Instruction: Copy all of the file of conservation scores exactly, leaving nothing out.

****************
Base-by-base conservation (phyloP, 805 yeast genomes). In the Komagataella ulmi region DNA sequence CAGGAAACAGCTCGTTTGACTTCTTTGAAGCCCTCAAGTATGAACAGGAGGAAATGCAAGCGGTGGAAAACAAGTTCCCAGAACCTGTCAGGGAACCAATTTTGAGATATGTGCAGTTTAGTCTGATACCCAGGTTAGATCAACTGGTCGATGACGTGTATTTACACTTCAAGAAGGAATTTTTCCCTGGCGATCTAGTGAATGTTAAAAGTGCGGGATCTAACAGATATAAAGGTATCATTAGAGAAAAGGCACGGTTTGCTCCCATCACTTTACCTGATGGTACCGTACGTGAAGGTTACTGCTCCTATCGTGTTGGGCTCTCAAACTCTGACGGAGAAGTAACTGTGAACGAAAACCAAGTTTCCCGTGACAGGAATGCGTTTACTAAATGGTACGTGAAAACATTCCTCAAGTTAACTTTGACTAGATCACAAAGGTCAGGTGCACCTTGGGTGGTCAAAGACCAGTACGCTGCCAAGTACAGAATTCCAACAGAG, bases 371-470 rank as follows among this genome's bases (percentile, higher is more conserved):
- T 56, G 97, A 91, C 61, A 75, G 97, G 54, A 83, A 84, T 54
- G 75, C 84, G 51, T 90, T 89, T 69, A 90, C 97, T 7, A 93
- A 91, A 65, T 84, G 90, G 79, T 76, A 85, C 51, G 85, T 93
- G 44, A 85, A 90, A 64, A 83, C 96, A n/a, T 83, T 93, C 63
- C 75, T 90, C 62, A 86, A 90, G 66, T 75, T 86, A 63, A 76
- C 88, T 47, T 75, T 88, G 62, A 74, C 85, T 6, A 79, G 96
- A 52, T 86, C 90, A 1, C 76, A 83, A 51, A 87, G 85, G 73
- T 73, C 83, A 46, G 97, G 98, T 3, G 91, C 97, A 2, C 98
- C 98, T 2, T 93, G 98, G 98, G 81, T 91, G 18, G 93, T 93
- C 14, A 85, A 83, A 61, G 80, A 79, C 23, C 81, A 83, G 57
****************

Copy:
Base-by-base conservation (phyloP, 805 yeast genomes). In the Komagataella ulmi region DNA sequence CAGGAAACAGCTCGTTTGACTTCTTTGAAGCCCTCAAGTATGAACAGGAGGAAATGCAAGCGGTGGAAAACAAGTTCCCAGAACCTGTCAGGGAACCAATTTTGAGATATGTGCAGTTTAGTCTGATACCCAGGTTAGATCAACTGGTCGATGACGTGTATTTACACTTCAAGAAGGAATTTTTCCCTGGCGATCTAGTGAATGTTAAAAGTGCGGGATCTAACAGATATAAAGGTATCATTAGAGAAAAGGCACGGTTTGCTCCCATCACTTTACCTGATGGTACCGTACGTGAAGGTTACTGCTCCTATCGTGTTGGGCTCTCAAACTCTGACGGAGAAGTAACTGTGAACGAAAACCAAGTTTCCCGTGACAGGAATGCGTTTACTAAATGGTACGTGAAAACATTCCTCAAGTTAACTTTGACTAGATCACAAAGGTCAGGTGCACCTTGGGTGGTCAAAGACCAGTACGCTGCCAAGTACAGAATTCCAACAGAG, bases 371-470 rank as follows among this genome's bases (percentile, higher is more conserved):
- T 56, G 97, A 91, C 61, A 75, G 97, G 54, A 83, A 84, T 54
- G 75, C 84, G 51, T 90, T 89, T 69, A 90, C 97, T 7, A 93
- A 91, A 65, T 84, G 90, G 79, T 76, A 85, C 51, G 85, T 93
- G 44, A 85, A 90, A 64, A 83, C 96, A n/a, T 83, T 93, C 63
- C 75, T 90, C 62, A 86, A 90, G 66, T 75, T 86, A 63, A 76
- C 88, T 47, T 75, T 88, G 62, A 74, C 85, T 6, A 79, G 96
- A 52, T 86, C 90, A 1, C 76, A 83, A 51, A 87, G 85, G 73
- T 73, C 83, A 46, G 97, G 98, T 3, G 91, C 97, A 2, C 98
- C 98, T 2, T 93, G 98, G 98, G 81, T 91, G 18, G 93, T 93
- C 14, A 85, A 83, A 61, G 80, A 79, C 23, C 81, A 83, G 57